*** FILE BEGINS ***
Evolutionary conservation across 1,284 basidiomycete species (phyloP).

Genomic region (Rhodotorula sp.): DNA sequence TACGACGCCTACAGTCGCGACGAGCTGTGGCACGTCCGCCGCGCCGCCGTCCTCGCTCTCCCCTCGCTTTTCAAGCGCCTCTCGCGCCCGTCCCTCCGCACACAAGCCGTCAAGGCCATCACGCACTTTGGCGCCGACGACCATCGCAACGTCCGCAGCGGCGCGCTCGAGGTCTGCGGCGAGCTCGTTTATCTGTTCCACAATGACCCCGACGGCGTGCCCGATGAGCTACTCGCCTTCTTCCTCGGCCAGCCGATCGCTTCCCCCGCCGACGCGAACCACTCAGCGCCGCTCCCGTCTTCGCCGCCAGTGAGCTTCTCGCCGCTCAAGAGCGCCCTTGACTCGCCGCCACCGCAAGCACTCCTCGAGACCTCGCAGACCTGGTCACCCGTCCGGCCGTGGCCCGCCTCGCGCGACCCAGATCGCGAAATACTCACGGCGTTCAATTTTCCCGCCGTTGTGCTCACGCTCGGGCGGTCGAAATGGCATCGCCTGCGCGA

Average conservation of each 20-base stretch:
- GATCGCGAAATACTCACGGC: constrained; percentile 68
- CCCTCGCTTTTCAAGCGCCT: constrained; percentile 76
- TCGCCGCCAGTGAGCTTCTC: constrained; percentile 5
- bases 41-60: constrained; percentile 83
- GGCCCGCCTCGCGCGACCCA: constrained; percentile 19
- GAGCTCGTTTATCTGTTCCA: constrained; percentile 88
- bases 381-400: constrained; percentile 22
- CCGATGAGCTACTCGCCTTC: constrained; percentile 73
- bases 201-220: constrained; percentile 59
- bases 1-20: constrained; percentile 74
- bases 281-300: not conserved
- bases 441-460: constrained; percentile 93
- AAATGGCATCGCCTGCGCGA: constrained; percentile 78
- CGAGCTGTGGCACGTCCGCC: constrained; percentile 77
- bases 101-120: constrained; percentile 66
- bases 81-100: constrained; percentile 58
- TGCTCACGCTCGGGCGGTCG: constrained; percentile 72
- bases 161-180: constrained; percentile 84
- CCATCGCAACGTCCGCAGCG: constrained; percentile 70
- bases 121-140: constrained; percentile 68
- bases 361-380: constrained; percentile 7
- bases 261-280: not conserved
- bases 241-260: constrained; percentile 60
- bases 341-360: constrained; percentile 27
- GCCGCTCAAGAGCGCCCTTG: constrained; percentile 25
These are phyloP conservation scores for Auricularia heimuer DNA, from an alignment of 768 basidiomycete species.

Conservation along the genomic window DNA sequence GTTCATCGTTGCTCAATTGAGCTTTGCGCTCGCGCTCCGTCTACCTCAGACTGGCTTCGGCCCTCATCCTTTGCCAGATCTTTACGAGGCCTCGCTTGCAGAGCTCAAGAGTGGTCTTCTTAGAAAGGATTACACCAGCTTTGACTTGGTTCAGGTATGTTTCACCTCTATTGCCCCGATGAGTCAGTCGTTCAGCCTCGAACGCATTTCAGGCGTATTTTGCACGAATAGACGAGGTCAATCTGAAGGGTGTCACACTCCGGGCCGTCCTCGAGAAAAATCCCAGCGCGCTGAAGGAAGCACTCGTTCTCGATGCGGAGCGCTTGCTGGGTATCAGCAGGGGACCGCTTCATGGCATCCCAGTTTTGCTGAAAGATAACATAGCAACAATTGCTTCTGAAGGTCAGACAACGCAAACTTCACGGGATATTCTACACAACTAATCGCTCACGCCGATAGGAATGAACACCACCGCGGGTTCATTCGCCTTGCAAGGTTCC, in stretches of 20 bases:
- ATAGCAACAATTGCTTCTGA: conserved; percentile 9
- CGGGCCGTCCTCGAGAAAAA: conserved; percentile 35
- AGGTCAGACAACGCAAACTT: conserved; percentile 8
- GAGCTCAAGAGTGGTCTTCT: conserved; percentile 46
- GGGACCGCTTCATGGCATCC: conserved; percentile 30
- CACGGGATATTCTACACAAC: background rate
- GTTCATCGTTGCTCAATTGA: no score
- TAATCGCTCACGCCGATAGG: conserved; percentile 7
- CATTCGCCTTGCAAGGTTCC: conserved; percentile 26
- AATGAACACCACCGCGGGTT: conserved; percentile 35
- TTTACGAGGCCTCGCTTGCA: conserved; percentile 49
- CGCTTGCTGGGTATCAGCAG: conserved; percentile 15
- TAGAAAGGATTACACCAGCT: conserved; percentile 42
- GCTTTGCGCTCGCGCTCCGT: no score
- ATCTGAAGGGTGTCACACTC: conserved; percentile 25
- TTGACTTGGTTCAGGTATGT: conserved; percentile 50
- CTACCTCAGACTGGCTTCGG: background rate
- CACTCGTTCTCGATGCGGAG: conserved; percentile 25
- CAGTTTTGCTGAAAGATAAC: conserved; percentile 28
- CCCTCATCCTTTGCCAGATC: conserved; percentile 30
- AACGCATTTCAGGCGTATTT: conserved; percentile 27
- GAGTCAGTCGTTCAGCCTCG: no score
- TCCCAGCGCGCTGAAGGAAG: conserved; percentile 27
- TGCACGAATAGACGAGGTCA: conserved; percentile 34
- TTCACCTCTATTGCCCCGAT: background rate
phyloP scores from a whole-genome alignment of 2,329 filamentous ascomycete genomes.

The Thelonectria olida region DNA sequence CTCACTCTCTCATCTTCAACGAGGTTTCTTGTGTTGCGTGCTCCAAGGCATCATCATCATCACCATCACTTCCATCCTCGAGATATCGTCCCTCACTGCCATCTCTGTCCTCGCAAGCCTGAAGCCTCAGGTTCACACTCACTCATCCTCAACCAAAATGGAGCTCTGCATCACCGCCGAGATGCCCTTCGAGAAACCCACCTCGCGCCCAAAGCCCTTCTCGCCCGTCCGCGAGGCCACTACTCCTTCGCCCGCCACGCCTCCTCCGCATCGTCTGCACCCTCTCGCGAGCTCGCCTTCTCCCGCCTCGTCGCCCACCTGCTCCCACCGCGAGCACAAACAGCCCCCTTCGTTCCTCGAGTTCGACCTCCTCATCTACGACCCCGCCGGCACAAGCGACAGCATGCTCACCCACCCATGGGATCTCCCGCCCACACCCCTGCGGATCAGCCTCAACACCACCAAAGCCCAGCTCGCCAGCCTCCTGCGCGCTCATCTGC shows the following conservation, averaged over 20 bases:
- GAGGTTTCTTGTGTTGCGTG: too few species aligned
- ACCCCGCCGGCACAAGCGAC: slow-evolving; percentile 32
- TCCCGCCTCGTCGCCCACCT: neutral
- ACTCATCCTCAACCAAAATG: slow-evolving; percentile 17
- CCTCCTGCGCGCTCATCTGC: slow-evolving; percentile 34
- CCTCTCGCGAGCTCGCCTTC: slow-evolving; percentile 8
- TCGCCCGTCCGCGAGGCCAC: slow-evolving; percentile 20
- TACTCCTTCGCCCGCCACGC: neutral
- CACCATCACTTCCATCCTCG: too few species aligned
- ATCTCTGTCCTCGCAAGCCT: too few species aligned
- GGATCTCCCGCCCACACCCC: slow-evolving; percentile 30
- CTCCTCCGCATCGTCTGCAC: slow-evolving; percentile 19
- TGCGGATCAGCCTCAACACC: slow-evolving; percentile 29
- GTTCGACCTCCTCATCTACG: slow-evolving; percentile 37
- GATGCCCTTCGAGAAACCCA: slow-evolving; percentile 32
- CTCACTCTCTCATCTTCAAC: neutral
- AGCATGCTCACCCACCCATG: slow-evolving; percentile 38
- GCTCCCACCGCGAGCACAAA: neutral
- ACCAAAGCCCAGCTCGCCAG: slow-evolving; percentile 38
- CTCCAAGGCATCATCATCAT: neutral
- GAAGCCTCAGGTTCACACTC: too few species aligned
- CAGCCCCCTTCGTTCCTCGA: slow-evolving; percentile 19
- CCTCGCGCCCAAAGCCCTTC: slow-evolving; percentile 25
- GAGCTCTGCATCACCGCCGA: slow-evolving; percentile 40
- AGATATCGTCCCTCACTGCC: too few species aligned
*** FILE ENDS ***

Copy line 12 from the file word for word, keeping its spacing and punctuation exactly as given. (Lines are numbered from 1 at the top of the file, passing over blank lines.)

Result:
- bases 201-220: constrained; percentile 59